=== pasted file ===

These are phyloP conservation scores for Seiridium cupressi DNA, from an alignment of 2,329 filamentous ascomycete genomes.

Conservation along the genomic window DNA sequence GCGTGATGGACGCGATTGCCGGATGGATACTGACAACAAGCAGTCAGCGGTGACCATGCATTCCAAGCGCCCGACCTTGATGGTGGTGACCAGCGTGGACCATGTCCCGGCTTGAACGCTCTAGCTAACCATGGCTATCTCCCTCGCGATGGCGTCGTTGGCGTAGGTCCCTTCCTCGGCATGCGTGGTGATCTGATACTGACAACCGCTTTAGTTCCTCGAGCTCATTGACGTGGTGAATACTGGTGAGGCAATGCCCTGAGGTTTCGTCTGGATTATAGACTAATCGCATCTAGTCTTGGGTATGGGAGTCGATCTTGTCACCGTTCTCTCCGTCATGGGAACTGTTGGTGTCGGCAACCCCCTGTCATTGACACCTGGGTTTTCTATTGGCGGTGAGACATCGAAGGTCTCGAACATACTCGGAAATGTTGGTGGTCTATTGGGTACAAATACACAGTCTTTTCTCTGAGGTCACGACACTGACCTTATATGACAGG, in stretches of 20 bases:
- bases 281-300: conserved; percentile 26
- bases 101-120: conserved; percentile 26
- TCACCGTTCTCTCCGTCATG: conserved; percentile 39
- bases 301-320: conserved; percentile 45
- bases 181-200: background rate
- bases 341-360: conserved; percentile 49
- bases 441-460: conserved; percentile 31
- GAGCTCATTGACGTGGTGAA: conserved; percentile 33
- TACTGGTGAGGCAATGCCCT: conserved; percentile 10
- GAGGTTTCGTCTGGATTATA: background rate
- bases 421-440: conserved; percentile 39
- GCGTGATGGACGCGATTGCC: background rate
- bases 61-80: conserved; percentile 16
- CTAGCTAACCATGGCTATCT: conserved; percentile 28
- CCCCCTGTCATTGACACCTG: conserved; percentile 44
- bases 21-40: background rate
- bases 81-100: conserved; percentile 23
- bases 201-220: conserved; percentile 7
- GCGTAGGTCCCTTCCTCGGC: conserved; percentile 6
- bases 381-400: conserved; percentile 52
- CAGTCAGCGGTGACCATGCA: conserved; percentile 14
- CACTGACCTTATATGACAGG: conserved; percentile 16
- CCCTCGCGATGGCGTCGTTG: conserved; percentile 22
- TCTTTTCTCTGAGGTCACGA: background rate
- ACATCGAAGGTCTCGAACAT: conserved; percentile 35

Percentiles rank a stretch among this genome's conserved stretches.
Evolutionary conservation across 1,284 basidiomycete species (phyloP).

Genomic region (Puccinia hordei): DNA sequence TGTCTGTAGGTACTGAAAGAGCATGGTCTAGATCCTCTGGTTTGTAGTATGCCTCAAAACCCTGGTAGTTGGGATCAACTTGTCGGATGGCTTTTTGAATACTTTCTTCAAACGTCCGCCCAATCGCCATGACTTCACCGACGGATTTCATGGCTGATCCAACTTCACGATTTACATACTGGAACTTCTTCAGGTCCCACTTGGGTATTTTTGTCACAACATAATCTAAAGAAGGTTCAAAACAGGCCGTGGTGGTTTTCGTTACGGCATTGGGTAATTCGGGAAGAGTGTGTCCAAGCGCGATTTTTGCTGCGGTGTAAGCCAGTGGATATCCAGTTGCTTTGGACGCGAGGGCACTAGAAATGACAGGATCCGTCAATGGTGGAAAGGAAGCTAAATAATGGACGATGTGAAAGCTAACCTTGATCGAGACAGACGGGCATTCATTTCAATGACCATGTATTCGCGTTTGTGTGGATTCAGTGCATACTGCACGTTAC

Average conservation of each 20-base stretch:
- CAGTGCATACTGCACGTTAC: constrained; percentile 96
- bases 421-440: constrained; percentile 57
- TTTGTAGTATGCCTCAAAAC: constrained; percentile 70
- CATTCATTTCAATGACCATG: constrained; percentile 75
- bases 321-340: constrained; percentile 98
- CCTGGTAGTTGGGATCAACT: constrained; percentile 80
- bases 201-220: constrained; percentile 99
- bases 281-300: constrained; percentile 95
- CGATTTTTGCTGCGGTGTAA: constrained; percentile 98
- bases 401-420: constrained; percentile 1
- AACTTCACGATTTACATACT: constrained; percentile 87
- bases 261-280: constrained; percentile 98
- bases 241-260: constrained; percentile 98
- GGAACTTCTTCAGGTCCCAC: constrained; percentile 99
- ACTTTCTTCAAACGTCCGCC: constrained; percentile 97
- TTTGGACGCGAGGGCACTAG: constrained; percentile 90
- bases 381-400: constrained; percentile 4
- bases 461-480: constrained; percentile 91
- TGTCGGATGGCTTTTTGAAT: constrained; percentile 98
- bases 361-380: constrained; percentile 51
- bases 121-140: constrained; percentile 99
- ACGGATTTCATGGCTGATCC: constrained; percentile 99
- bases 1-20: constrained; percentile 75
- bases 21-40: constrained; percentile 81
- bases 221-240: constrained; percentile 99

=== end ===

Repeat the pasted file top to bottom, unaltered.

These are phyloP conservation scores for Seiridium cupressi DNA, from an alignment of 2,329 filamentous ascomycete genomes.

Conservation along the genomic window DNA sequence GCGTGATGGACGCGATTGCCGGATGGATACTGACAACAAGCAGTCAGCGGTGACCATGCATTCCAAGCGCCCGACCTTGATGGTGGTGACCAGCGTGGACCATGTCCCGGCTTGAACGCTCTAGCTAACCATGGCTATCTCCCTCGCGATGGCGTCGTTGGCGTAGGTCCCTTCCTCGGCATGCGTGGTGATCTGATACTGACAACCGCTTTAGTTCCTCGAGCTCATTGACGTGGTGAATACTGGTGAGGCAATGCCCTGAGGTTTCGTCTGGATTATAGACTAATCGCATCTAGTCTTGGGTATGGGAGTCGATCTTGTCACCGTTCTCTCCGTCATGGGAACTGTTGGTGTCGGCAACCCCCTGTCATTGACACCTGGGTTTTCTATTGGCGGTGAGACATCGAAGGTCTCGAACATACTCGGAAATGTTGGTGGTCTATTGGGTACAAATACACAGTCTTTTCTCTGAGGTCACGACACTGACCTTATATGACAGG, in stretches of 20 bases:
- bases 281-300: conserved; percentile 26
- bases 101-120: conserved; percentile 26
- TCACCGTTCTCTCCGTCATG: conserved; percentile 39
- bases 301-320: conserved; percentile 45
- bases 181-200: background rate
- bases 341-360: conserved; percentile 49
- bases 441-460: conserved; percentile 31
- GAGCTCATTGACGTGGTGAA: conserved; percentile 33
- TACTGGTGAGGCAATGCCCT: conserved; percentile 10
- GAGGTTTCGTCTGGATTATA: background rate
- bases 421-440: conserved; percentile 39
- GCGTGATGGACGCGATTGCC: background rate
- bases 61-80: conserved; percentile 16
- CTAGCTAACCATGGCTATCT: conserved; percentile 28
- CCCCCTGTCATTGACACCTG: conserved; percentile 44
- bases 21-40: background rate
- bases 81-100: conserved; percentile 23
- bases 201-220: conserved; percentile 7
- GCGTAGGTCCCTTCCTCGGC: conserved; percentile 6
- bases 381-400: conserved; percentile 52
- CAGTCAGCGGTGACCATGCA: conserved; percentile 14
- CACTGACCTTATATGACAGG: conserved; percentile 16
- CCCTCGCGATGGCGTCGTTG: conserved; percentile 22
- TCTTTTCTCTGAGGTCACGA: background rate
- ACATCGAAGGTCTCGAACAT: conserved; percentile 35

Percentiles rank a stretch among this genome's conserved stretches.
Evolutionary conservation across 1,284 basidiomycete species (phyloP).

Genomic region (Puccinia hordei): DNA sequence TGTCTGTAGGTACTGAAAGAGCATGGTCTAGATCCTCTGGTTTGTAGTATGCCTCAAAACCCTGGTAGTTGGGATCAACTTGTCGGATGGCTTTTTGAATACTTTCTTCAAACGTCCGCCCAATCGCCATGACTTCACCGACGGATTTCATGGCTGATCCAACTTCACGATTTACATACTGGAACTTCTTCAGGTCCCACTTGGGTATTTTTGTCACAACATAATCTAAAGAAGGTTCAAAACAGGCCGTGGTGGTTTTCGTTACGGCATTGGGTAATTCGGGAAGAGTGTGTCCAAGCGCGATTTTTGCTGCGGTGTAAGCCAGTGGATATCCAGTTGCTTTGGACGCGAGGGCACTAGAAATGACAGGATCCGTCAATGGTGGAAAGGAAGCTAAATAATGGACGATGTGAAAGCTAACCTTGATCGAGACAGACGGGCATTCATTTCAATGACCATGTATTCGCGTTTGTGTGGATTCAGTGCATACTGCACGTTAC

Average conservation of each 20-base stretch:
- CAGTGCATACTGCACGTTAC: constrained; percentile 96
- bases 421-440: constrained; percentile 57
- TTTGTAGTATGCCTCAAAAC: constrained; percentile 70
- CATTCATTTCAATGACCATG: constrained; percentile 75
- bases 321-340: constrained; percentile 98
- CCTGGTAGTTGGGATCAACT: constrained; percentile 80
- bases 201-220: constrained; percentile 99
- bases 281-300: constrained; percentile 95
- CGATTTTTGCTGCGGTGTAA: constrained; percentile 98
- bases 401-420: constrained; percentile 1
- AACTTCACGATTTACATACT: constrained; percentile 87
- bases 261-280: constrained; percentile 98
- bases 241-260: constrained; percentile 98
- GGAACTTCTTCAGGTCCCAC: constrained; percentile 99
- ACTTTCTTCAAACGTCCGCC: constrained; percentile 97
- TTTGGACGCGAGGGCACTAG: constrained; percentile 90
- bases 381-400: constrained; percentile 4
- bases 461-480: constrained; percentile 91
- TGTCGGATGGCTTTTTGAAT: constrained; percentile 98
- bases 361-380: constrained; percentile 51
- bases 121-140: constrained; percentile 99
- ACGGATTTCATGGCTGATCC: constrained; percentile 99
- bases 1-20: constrained; percentile 75
- bases 21-40: constrained; percentile 81
- bases 221-240: constrained; percentile 99